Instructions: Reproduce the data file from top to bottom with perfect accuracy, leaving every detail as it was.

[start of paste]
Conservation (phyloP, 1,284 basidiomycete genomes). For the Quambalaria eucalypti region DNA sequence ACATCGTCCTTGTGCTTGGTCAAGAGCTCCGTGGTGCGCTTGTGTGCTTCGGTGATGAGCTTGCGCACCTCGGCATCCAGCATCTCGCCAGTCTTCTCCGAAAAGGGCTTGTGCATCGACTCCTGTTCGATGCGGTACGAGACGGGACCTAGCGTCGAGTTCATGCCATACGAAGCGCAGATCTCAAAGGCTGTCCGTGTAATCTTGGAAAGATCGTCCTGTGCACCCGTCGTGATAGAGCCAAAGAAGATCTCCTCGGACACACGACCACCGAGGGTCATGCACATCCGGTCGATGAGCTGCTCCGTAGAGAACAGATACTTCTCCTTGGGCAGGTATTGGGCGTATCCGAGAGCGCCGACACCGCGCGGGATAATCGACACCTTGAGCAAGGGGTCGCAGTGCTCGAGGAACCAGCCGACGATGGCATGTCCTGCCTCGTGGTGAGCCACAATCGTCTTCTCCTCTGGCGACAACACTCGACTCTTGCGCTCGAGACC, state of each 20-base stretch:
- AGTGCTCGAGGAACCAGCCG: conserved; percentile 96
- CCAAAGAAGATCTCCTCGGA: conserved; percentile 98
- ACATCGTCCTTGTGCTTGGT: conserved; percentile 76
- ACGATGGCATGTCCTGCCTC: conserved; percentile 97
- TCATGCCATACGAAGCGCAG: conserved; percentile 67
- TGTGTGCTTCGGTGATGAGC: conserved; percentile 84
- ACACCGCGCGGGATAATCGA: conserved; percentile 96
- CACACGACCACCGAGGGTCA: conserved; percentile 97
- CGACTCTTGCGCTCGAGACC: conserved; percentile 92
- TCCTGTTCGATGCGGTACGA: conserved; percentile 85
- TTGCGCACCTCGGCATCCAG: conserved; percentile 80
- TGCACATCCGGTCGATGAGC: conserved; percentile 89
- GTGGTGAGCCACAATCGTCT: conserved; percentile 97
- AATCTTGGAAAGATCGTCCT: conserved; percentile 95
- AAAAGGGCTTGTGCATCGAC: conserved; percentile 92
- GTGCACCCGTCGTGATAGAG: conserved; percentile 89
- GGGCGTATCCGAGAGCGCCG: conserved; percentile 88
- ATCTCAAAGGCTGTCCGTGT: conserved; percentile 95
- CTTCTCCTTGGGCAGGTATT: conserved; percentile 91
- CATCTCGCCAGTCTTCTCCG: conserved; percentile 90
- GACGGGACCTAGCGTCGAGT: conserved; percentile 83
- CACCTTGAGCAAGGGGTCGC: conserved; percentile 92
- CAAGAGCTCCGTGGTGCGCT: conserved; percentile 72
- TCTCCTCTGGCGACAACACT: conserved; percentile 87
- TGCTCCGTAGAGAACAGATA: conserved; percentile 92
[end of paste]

Conservation (phyloP, 1,284 basidiomycete genomes). For the Quambalaria eucalypti region DNA sequence ACATCGTCCTTGTGCTTGGTCAAGAGCTCCGTGGTGCGCTTGTGTGCTTCGGTGATGAGCTTGCGCACCTCGGCATCCAGCATCTCGCCAGTCTTCTCCGAAAAGGGCTTGTGCATCGACTCCTGTTCGATGCGGTACGAGACGGGACCTAGCGTCGAGTTCATGCCATACGAAGCGCAGATCTCAAAGGCTGTCCGTGTAATCTTGGAAAGATCGTCCTGTGCACCCGTCGTGATAGAGCCAAAGAAGATCTCCTCGGACACACGACCACCGAGGGTCATGCACATCCGGTCGATGAGCTGCTCCGTAGAGAACAGATACTTCTCCTTGGGCAGGTATTGGGCGTATCCGAGAGCGCCGACACCGCGCGGGATAATCGACACCTTGAGCAAGGGGTCGCAGTGCTCGAGGAACCAGCCGACGATGGCATGTCCTGCCTCGTGGTGAGCCACAATCGTCTTCTCCTCTGGCGACAACACTCGACTCTTGCGCTCGAGACC, state of each 20-base stretch:
- AGTGCTCGAGGAACCAGCCG: conserved; percentile 96
- CCAAAGAAGATCTCCTCGGA: conserved; percentile 98
- ACATCGTCCTTGTGCTTGGT: conserved; percentile 76
- ACGATGGCATGTCCTGCCTC: conserved; percentile 97
- TCATGCCATACGAAGCGCAG: conserved; percentile 67
- TGTGTGCTTCGGTGATGAGC: conserved; percentile 84
- ACACCGCGCGGGATAATCGA: conserved; percentile 96
- CACACGACCACCGAGGGTCA: conserved; percentile 97
- CGACTCTTGCGCTCGAGACC: conserved; percentile 92
- TCCTGTTCGATGCGGTACGA: conserved; percentile 85
- TTGCGCACCTCGGCATCCAG: conserved; percentile 80
- TGCACATCCGGTCGATGAGC: conserved; percentile 89
- GTGGTGAGCCACAATCGTCT: conserved; percentile 97
- AATCTTGGAAAGATCGTCCT: conserved; percentile 95
- AAAAGGGCTTGTGCATCGAC: conserved; percentile 92
- GTGCACCCGTCGTGATAGAG: conserved; percentile 89
- GGGCGTATCCGAGAGCGCCG: conserved; percentile 88
- ATCTCAAAGGCTGTCCGTGT: conserved; percentile 95
- CTTCTCCTTGGGCAGGTATT: conserved; percentile 91
- CATCTCGCCAGTCTTCTCCG: conserved; percentile 90
- GACGGGACCTAGCGTCGAGT: conserved; percentile 83
- CACCTTGAGCAAGGGGTCGC: conserved; percentile 92
- CAAGAGCTCCGTGGTGCGCT: conserved; percentile 72
- TCTCCTCTGGCGACAACACT: conserved; percentile 87
- TGCTCCGTAGAGAACAGATA: conserved; percentile 92